Elaine C. Ka­marck, a long­time mem­ber of the Demo­cratic Na­tional Com­mit­tee from Mas­sachusetts, said Mrs. Pelosi and her con­gres­sional al­lies tai­lored their cam­paign plat­form to­ward can­di­dates like Ms. Davis who are go­ing af­ter seats in swing dis­tricts, not those run­ning in safe Demo­cratic en­claves.

“The role of the lead­er­ship is to broaden the base of the party, and you broaden the base of the party by try­ing to com­pete in dis­tricts that you have not been able to win be­fore, and there are a lot of com­pet­i­tive dis­tricts out there for Democrats this time,” Ms. Ka­marck said.

Yet that prag­matic ap­proach is clash­ing with the en­ergy of the San­ders wing of the party.

House Demo­cratic Cau­cus Chair­man Joseph Crow­ley learned that les­son the hard way when Ms. Oca­sio-Cortez rode a demo­cratic so­cial­ist brand of pol­i­tics to vic­tory in June in New York’s 14th Con­gres­sional District, leav­ing Mr. Crow­ley with the un­en­vi­able dis­tinc­tion of be­ing the first sit­ting Demo­crat to lose a pri­mary this year.

Mr. Ca­puano be­came the sec­ond in­cum­bent to fall with his de­feat.

“The re­al­ity is that there are chang­ing de­mo­graph­ics that are go­ing on in th­ese dis­tricts,” Mr. Crow­ley said at the press brief­ing with Ms. Sanchez, where he cred­ited Ms. Press­ley and Ms. Oca­sio-Cortez with in­spir­ing more mi­nor­ity, women and young peo­ple to vote.

“I look at this all in a very pos­i­tive way for our party and this Novem­ber, be­cause that’s what it’s all about,” he said.

Neil Sroka, spokesman for Democ­racy for Amer­ica, which en­dorsed Ms. Press­ley, said Democrats should take that les­son to heart and em­brace the bold lib­eral agenda, not the lat­est it­er­a­tion of the party’s cam­paign plat­form.

“I have yet to see some­one fly­ing the ‘Bet­ter Deal’ ban­ner all over the [literature] that they sent out,” Mr. Sroka said. “The ‘Bet­ter Deal’ was an im­prove­ment of what they put out in 2017, but to say that that plat­form is the one that is guid­ing peo­ple and can­di­dates I think is un­true.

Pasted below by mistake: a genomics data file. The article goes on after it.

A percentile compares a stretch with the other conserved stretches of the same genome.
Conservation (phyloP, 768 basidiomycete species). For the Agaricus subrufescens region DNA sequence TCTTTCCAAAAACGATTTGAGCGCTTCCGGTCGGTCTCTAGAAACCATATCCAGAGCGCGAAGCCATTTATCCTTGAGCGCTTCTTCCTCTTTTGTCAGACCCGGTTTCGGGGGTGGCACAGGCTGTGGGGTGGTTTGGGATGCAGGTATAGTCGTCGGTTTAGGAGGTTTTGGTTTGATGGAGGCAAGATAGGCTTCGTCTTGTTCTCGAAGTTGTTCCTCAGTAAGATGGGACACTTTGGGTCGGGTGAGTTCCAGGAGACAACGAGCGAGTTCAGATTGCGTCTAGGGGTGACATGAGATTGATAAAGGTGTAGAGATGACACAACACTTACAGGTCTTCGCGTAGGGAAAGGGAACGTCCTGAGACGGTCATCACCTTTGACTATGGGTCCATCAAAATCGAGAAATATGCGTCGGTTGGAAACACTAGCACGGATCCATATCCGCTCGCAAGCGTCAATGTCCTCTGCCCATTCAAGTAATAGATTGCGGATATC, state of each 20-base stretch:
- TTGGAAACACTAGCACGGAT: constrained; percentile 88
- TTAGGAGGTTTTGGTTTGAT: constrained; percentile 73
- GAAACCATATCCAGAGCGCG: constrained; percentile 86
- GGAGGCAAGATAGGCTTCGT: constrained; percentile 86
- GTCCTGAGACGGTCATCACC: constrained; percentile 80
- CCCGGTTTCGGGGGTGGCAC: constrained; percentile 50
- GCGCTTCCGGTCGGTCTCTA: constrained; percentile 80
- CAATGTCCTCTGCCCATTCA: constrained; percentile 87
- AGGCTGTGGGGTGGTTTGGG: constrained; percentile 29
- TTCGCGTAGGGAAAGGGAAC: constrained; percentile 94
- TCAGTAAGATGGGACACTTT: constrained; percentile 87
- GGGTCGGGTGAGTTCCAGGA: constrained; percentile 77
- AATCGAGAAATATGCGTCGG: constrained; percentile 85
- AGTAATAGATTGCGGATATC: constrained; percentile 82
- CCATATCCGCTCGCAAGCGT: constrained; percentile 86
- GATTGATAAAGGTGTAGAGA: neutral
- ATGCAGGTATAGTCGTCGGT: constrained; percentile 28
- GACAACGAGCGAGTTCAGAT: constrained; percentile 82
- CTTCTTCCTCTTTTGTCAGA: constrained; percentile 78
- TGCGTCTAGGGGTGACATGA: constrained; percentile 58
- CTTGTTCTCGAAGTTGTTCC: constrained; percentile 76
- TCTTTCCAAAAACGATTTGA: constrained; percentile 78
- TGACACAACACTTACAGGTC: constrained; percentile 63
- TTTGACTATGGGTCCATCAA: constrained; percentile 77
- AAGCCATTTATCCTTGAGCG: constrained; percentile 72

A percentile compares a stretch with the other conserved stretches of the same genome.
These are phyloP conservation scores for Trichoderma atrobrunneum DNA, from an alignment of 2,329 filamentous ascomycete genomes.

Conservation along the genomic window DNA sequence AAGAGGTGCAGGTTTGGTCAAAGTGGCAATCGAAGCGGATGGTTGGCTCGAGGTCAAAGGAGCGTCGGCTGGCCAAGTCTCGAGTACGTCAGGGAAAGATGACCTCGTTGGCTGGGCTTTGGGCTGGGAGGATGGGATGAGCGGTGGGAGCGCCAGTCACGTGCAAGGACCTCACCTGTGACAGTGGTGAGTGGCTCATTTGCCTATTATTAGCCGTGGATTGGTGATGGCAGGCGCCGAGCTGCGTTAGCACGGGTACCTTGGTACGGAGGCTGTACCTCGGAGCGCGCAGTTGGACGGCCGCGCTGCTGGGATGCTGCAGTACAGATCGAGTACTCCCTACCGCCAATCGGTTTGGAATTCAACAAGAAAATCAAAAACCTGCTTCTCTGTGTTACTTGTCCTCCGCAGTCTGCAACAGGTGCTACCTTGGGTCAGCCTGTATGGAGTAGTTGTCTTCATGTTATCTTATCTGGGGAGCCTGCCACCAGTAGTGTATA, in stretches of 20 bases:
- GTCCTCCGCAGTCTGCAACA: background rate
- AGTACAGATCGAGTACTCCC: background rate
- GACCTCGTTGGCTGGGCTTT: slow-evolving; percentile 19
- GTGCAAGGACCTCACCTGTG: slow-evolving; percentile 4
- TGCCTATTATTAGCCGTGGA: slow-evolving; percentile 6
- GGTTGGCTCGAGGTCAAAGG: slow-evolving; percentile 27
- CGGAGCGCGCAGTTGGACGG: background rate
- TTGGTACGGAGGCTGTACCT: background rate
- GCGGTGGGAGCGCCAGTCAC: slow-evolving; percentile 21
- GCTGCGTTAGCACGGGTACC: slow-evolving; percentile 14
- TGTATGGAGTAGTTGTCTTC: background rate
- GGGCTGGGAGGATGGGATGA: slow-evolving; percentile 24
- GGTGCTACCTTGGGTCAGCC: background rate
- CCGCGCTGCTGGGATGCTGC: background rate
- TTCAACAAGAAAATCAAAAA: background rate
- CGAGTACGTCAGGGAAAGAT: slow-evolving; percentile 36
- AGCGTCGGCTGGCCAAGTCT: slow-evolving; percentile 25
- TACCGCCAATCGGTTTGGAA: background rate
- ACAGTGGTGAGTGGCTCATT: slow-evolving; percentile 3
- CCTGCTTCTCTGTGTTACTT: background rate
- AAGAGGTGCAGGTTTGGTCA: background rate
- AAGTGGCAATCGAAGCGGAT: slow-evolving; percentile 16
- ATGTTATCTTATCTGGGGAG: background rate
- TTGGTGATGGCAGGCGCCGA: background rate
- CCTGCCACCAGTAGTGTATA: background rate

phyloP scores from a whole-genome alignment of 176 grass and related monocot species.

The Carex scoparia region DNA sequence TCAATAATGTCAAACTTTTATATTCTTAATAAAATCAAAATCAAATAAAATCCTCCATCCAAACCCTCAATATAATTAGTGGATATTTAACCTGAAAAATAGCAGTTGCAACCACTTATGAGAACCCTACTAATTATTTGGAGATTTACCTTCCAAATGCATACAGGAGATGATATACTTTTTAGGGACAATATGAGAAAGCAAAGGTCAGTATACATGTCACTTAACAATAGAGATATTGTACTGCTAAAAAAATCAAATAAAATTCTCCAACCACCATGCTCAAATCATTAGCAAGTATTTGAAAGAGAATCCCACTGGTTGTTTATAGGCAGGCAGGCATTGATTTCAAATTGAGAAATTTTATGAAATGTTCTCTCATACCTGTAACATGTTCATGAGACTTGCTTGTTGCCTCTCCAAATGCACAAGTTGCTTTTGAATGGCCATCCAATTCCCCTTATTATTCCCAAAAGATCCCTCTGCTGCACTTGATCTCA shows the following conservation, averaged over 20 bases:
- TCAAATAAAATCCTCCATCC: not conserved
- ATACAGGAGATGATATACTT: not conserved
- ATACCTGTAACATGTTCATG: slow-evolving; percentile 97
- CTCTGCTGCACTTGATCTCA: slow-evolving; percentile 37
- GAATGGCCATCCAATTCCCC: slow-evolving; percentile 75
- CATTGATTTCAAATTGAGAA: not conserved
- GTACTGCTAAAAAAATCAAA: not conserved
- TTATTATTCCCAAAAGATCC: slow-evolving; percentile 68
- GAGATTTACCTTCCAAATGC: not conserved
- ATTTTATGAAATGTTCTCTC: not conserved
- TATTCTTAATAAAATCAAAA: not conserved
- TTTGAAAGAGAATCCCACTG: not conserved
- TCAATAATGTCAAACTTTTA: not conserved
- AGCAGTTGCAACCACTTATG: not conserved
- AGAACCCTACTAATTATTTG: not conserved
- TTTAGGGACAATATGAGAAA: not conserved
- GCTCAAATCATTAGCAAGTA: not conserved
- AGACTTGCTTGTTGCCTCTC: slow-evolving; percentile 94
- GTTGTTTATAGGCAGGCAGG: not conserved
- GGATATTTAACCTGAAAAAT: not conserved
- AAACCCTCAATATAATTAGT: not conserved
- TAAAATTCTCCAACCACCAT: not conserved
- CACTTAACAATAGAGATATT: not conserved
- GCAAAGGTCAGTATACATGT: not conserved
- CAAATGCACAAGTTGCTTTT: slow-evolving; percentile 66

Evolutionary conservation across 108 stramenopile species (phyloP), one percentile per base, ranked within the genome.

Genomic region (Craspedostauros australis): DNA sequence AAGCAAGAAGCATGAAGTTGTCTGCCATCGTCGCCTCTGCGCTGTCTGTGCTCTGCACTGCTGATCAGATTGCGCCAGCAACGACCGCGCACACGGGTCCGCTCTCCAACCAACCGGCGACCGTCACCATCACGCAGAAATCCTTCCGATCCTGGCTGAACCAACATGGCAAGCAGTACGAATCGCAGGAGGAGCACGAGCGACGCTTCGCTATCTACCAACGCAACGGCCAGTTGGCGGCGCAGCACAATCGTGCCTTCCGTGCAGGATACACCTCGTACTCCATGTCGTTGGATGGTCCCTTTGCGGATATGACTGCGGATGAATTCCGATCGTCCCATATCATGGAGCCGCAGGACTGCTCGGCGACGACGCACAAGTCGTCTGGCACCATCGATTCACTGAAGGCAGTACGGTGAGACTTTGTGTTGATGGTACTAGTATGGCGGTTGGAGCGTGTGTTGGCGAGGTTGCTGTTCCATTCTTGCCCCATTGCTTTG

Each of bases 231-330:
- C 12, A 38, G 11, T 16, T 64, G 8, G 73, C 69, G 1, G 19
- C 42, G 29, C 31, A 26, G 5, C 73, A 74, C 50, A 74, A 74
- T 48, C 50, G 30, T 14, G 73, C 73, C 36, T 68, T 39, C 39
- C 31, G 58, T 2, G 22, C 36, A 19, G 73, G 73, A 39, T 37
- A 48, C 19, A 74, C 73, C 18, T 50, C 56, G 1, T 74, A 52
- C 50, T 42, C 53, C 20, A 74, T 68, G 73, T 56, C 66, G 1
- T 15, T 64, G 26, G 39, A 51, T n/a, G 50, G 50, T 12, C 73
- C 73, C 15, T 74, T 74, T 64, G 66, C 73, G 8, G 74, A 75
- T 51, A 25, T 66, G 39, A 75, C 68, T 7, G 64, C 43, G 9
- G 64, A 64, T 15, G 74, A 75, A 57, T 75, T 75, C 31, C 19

“The vic­to­ries that are hap­pen­ing in 2018 are hap­pen­ing be­cause can­di­dates are run­ning on a bold, in­clu­sive mes­sage that is big enough and vi­sion­ary enough to res­onate with vot­ers,” he said.

Ms. Press­ley, a Bos­ton city coun­cilor who served as a Se­nate aide to John F. Kerry, cast her race as a “fight for the soul of our party” and said vot­ers are sick of be­ing told “that their is­sues, their con­cerns, their pri­or­i­ties can wait.”

“It is not just good enough to see Democrats back in power, but it mat­ters who those Democrats are,” she said.

Nathan L. Gon­za­les, editor and pub­lisher of In­side Elec­tions, a non­par­ti­san cam­paign tracker, said Democrats are re­play­ing the civil war that erupted be­tween the tea party and the Repub­li­can es­tab­lish­ment ear­lier this decade.

“I think the tea party was par­tially about pu­ri­fy­ing the Repub­li­can Party,” Mr. Gon­za­les said. “I see a sim­i­lar sen­ti­ment with the pro­gres­sive wing and the Demo­cratic Party. I think th­ese new Demo­crat mem­bers will push their party lead­er­ship to be bolder on is­sues. But we still don’t know how many of those new mem­bers there will be.”

Ms. Ka­marck said the lib­eral wing of the party could move the nee­dle on their wish list if Democrats flip con­trol of Congress, but Mrs. Pelosi’s agenda likely will win out.

“They will hit re­al­ity,” she said. “There is no doubt about it. Ev­ery­body al­ways does, and the re­al­ity of Amer­i­can pol­i­tics is you live in a big tent of a party and you never get 100 per­cent of what you want.”

New York con­gres­sional can­di­date Alexan­dria Oca­sio-Cortez rode a demo­cratic so­cial­ist brand of pol­i­tics to vic­tory in June in New York’s 14th Con­gres­sional District de­feat­ing House Demo­cratic Cau­cus Chair­man Joseph Crow­ley.


Bos­ton City Coun­cilor Ayanna Press­ley made abol­ish­ing ICE and en­sur­ing free col­lege part of her win­ning cam­paign.